All Photos Copyright egmCarTech © Chris Chin.
Seeing as the Jaguar XKR-S is a pretty serious bit of kit with 550PS and 680Nm, when it came to making a new, faster version, Jag engineers focused their efforts on making the car lighter and more aerodynamic. The new Jaguar XKR-S GT is the result of those efforts, and it’s a track-ready road-legal GT car.
The car is built by Jaguar’s ETO division – responsible for special and customized models – and it’s limited to only 30 units, making it the rarest model in 25-year history of Jaguar R performance cars. The XKR-S GT comes with lot of highly advanced motorsport features, among them carbon ceramic brake system, bespoke adaptive dampers are eight-way adjustable with race-derived twin spring system, and new camber, bushings and steering ratio.
Add to that a six-speed automatic transmission with paddle shifters, active electronic differential, as well as a massive GT3-style aero kit consisting of front splitter and winglets, side skirts, rear diffuser and fixed wing – not to mention the 20-inch lightweight alloy wheels with Pirelli Corsa tires – and you end up with a car capable of extraordinary performance.
The GT goes from 0 to 60mph in just 3.9 seconds, but top speed electronically limited to 186 mph (300 km/h). This is one of the most fascinating cars Jaguar has ever made, even though it does not comply at all with Jaguar’s image as a posh and plush British car.
The most track-focused road car in Jaguar’s history – the new Jaguar XKR-S GT – is a chance to reach Australia despite production initially being limited to just 30 left-hand-drive vehicles.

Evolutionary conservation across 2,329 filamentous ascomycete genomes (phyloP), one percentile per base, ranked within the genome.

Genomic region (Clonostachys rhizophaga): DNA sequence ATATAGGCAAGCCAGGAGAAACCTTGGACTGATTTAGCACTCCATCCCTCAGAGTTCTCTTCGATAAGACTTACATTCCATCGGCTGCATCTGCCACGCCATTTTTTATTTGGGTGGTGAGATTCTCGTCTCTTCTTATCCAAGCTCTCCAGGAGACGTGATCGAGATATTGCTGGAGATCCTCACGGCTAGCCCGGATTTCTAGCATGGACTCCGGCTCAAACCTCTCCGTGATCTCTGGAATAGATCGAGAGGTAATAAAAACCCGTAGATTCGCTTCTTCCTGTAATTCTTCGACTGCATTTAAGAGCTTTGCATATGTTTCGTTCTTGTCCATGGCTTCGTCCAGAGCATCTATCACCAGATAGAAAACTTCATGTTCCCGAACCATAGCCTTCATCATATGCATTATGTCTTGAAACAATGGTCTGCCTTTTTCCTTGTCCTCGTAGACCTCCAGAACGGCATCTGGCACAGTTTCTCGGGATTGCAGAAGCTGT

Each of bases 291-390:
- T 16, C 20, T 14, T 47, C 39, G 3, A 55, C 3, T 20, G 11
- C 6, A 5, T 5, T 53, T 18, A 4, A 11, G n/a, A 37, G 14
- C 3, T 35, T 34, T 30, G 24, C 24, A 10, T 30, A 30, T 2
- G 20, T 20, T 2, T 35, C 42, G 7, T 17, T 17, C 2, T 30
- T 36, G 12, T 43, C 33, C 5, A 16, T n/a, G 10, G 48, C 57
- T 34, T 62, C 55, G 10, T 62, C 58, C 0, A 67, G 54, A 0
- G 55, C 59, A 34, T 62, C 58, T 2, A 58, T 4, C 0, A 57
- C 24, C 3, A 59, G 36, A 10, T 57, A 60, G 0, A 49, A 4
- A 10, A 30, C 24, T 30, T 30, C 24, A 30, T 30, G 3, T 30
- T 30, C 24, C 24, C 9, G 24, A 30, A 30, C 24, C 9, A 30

Jaguar product public relations manager Jonathan Griffiths admitted the hardcore XKR-S GT coupe was designed primarily for North America (25 destined for the US, and five for Canada), but said the British manufacturer would build additional vehicles for other markets if there was demand.
“If we get orders [from other regions], then yes,” said Griffiths, who also confirmed there was nothing stopping Jaguar from building the XKR-S GT in right-hand drive for markets like Australia and the UK.
An evolution of the XKR-S (itself an uprated version of the XKR), the Jaguar XKR-S GT features a host of aerodynamic components and suspension developments designed to increase downforce and optimise the car’s high-speed cornering ability.
Enhancing the XKR-S GT’s aerodynamic efficiency is a racecar-style wraparound carbonfibre front splitter and wheel arch extensions, aggressively styled twin dive-planes, bonnet louvres, and an optimised aluminium front valance to smooth airflow under the car.
With 174 entries, we knew the first day of the 2013 Sears Pointless 24 Hours of LeMons would be wild. Plenty of thrown rods, plenty of lunched transmissions, and a steady stream of black flags later, the race session ended with several very exciting battles that will be resolved on Sunday.